The WhatsApp rebellion: ex-minister Steve Baker rallies Brexit hardliners against UK PM Theresa May
Brexit hardliners are expected to stage a show of strength in the House of Commons, a possible precursor to a leadership challenge against May
British Prime Minister Theresa May faces a concerted rebellion from the hard Brexit wing of the Conservative party on Monday, as MPs unhappy with her Chequers compromise prepare to mount a show of strength by voting for their amendments on a crucial customs bill.
The party’s European Research Group says it will reject any last attempts at compromise by Number 10 as they hope to force May to change course over Brexit or risk a no-confidence vote before the summer break by demonstrating the depth of their support.
A special ERG whipping operation, using the WhatsApp messaging service, has been created by Steve Baker, a former Brexit minister who resigned from the government last week, although ERG insiders would not put a number on how many they expected to rebel in the Commons.
Jacob Rees-Mogg, the chairman of the ERG, told the BBC “we’ll have an idea of the numbers at 10pm on Monday evening” while one ERG insider added that they were “intensely relaxed” about the number of rebels they had signed up.
Last week, members of the hard Brexit group put down four amendments to the taxation (cross-border trade) bill due to be debated on Monday evening, aimed at halting the customs plan announced by May at Chequers nine days ago.
The level of support they attract will draw intense focus, particularly if the number significantly exceeds the 48 required to call for a vote of no confidence in May’s leadership of the Conservative party.
May’s leadership has been precarious since she unveiled her proposed new Brexit negotiating strategy at her Chequers residence and detailed it in a white paper last week. It prompted the resignation of Boris Johnson and David Davis from the cabinet, as well as the departures of Baker and a string of more junior ministers.
— The Andrew Marr Show (@MarrShow) July 15, 2018
On Sunday, Robert Courts, the MP who took over David Cameron’s old constituency said he was resigning as a parliamentary private secretary to the Foreign Office so that he could vote against the government in the customs bill. He said that he had taken the “very difficult decision” to resign “to express discontent” in votes. He added: “I cannot tell the people of WOxon [West Oxfordshire] that I support the proposals in their current form.”
Johnson returned to the political fray with his first column for Monday’s Daily Telegraph since he resigned from the government over the Chequers compromise. It was dedicated to “global Britain,” the slogan or theme of his two years at the Foreign Office. The former cabinet minister said he would “resist – for now – the temptation to bang on about Brexit” and did not discuss the circumstances or reasons for his resignation or relationship with May.
Defending his record in office he added “don’t tell me that the UK is losing diplomatic influence” citing the international response to the Novichok poisoning which saw 28 countries expel 153 “Russian spooks”.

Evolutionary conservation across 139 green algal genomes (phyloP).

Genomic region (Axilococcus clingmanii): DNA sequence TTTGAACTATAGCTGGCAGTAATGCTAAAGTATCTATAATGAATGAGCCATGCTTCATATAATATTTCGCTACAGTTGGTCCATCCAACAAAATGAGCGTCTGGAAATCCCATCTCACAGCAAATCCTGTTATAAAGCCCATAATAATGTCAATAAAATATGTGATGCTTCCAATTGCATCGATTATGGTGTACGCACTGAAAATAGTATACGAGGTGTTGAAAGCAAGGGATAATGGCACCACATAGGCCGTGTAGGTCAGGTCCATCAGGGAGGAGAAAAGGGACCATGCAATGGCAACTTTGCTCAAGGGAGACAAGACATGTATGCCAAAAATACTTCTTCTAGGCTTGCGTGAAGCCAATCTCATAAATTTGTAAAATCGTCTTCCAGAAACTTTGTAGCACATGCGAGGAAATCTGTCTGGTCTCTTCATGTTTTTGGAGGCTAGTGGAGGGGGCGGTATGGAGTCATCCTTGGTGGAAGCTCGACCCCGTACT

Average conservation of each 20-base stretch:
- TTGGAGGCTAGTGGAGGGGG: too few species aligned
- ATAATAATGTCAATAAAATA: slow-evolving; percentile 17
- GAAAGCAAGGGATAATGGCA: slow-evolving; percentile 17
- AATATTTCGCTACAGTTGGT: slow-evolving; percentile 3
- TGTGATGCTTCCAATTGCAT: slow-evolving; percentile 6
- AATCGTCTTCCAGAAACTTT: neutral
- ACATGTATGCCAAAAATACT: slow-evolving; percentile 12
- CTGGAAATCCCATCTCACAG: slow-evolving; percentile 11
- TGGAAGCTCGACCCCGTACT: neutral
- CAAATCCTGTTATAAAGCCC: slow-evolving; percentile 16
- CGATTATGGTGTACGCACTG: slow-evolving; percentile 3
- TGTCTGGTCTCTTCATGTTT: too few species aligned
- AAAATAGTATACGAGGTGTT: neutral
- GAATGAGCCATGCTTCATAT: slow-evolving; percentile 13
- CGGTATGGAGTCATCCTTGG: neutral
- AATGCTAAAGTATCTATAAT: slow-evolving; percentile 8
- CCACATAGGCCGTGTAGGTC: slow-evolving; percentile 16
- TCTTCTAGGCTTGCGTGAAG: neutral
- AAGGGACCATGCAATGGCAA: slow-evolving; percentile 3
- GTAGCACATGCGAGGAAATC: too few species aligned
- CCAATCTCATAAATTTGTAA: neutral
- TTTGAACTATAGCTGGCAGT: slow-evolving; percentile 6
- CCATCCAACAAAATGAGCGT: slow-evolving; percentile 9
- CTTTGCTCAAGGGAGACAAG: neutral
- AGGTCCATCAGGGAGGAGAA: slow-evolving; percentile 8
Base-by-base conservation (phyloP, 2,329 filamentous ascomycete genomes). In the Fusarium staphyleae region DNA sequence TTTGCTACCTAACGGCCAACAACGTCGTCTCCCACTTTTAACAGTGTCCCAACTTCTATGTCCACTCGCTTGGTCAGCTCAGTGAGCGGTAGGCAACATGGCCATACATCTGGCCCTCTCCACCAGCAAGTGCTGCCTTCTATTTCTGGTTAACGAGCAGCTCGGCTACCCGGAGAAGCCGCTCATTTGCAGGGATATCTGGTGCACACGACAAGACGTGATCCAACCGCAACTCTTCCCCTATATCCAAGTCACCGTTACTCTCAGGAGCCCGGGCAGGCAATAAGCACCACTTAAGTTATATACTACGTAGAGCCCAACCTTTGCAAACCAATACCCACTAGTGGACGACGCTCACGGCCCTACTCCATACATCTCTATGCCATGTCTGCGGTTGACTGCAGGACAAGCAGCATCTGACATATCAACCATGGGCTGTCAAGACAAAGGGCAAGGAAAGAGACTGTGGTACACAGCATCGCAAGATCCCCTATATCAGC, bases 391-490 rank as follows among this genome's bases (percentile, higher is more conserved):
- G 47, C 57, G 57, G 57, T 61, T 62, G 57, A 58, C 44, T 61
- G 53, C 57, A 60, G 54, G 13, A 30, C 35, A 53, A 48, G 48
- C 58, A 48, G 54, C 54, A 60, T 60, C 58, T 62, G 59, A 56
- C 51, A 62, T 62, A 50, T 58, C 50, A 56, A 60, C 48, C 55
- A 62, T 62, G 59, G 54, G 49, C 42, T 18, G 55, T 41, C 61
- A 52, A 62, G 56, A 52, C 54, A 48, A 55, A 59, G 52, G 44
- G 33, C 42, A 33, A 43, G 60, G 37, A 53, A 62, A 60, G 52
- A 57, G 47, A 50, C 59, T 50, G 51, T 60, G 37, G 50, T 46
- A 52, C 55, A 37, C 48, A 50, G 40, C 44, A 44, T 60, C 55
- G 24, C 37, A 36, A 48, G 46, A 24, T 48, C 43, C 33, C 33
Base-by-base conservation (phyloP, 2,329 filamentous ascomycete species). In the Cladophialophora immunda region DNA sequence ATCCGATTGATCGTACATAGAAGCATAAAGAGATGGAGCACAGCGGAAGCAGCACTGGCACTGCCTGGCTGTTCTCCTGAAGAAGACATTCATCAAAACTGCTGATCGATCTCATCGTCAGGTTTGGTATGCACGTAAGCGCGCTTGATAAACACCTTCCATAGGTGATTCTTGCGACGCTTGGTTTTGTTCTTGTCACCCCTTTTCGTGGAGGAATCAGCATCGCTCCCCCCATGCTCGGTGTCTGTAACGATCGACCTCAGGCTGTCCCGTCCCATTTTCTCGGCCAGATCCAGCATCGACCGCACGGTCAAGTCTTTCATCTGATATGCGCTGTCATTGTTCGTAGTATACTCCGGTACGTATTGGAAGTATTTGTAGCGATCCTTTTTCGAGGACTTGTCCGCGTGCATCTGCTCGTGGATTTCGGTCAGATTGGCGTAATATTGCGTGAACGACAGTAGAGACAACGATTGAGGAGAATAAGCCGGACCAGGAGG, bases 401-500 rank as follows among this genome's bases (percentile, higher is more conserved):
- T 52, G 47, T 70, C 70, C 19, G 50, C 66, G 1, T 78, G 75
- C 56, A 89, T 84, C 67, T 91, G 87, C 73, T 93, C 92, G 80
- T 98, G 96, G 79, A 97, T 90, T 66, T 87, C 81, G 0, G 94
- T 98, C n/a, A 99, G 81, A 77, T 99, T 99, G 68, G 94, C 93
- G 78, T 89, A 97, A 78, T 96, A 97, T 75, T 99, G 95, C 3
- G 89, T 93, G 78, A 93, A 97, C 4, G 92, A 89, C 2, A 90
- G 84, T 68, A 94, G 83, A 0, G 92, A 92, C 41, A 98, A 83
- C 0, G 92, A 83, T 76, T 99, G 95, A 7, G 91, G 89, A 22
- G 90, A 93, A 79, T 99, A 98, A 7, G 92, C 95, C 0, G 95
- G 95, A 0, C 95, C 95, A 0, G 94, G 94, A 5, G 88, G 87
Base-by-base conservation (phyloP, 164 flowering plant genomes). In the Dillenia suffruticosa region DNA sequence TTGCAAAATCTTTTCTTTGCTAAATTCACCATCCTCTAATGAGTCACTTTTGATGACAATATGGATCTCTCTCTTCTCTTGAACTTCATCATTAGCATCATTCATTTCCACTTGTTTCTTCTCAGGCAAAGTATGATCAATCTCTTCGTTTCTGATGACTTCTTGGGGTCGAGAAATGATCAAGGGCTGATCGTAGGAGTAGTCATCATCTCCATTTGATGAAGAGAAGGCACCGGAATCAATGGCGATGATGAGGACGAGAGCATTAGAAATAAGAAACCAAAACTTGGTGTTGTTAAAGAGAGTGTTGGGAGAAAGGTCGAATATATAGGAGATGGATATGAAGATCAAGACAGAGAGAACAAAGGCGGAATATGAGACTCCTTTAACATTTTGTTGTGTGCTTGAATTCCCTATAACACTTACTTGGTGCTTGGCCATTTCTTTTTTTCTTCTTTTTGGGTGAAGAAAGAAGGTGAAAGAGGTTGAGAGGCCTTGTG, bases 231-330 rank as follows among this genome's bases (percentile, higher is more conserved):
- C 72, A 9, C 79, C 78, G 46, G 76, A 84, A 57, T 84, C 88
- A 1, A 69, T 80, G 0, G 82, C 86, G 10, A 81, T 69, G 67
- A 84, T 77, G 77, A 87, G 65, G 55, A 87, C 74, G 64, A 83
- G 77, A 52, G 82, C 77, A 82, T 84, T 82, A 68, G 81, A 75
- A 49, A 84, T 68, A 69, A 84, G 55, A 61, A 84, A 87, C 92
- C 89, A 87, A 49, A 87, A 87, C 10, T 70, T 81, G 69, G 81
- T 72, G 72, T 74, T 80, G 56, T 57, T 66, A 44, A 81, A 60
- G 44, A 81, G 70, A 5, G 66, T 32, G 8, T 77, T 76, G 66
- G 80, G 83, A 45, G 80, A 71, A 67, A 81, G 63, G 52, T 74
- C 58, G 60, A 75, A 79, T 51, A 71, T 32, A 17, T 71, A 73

Reports at the weekend suggested that about 40 of the 48 MPs needed had lodged no-confidence letters with the chairman of the party’s backbench 1922 Committee after May had indicated that the UK was prepared to sign up to a “common rule book” for food and goods after Brexit.
There is a belief in Conservative circles that a no-confidence vote in May will have to be called by Wednesday this week as there will otherwise not be time to hold it before parliament breaks up for the summer on Tuesday 24 July. To win, the prime minister has to win over half of the Tory party’s 316 MPs, and if she does, another no-confidence vote could not be held for 12 months.
Speaking to the BBC’s Andrew Marr, May indicated she would seek to fight off any challenge that emerged before the summer recess, saying: “I want to focus people’s minds on how you ensure you achieve that prize, the benefits of leaving the European Union.” She added: “I have always said I’m in this for the long term.”
The prime minister also said that the taxation (cross border trade) bill, which seeks to allow the UK to implement its own customs regime after Brexit, and a related trade bill on Tuesday, were “an important part of our no-deal preparations” because both were necessary to prepare the UK for life as an independent trading nation.
The most talked-about of the four amendments proposes to make it illegal for the British taxman to collect duties for the European Union without reciprocal arrangements, after May proposed that the UK would collect tariffs on goods heading for the EU after Brexit. It has been signed by 11 Tory MPs including former leader Iain Duncan Smith, former cabinet minister Priti Patel and Rees-Mogg.
The report stage of the bill will also see MPs debate a long-awaited amendment that would keep the UK in the EU customs union post-Brexit that is supported by Labour, the SNP, the Lib Dems and two Tory Remainers, Anna Soubry and Ken Clarke.
Supporters of the amendment, however, indicated it may not be moved to a vote on Monday night, partly because Remain-supporting Conservatives do not want to undermine the prime minister when she is vulnerable on her right flank. It could be debated by MPs when the bill returns from the Lords, they added.
The bill is also due to have its third reading on Monday, and it could be in jeopardy if the angry Tory Brexiters join with Labour, the SNP and the Lib Dems, who are expected to vote against it.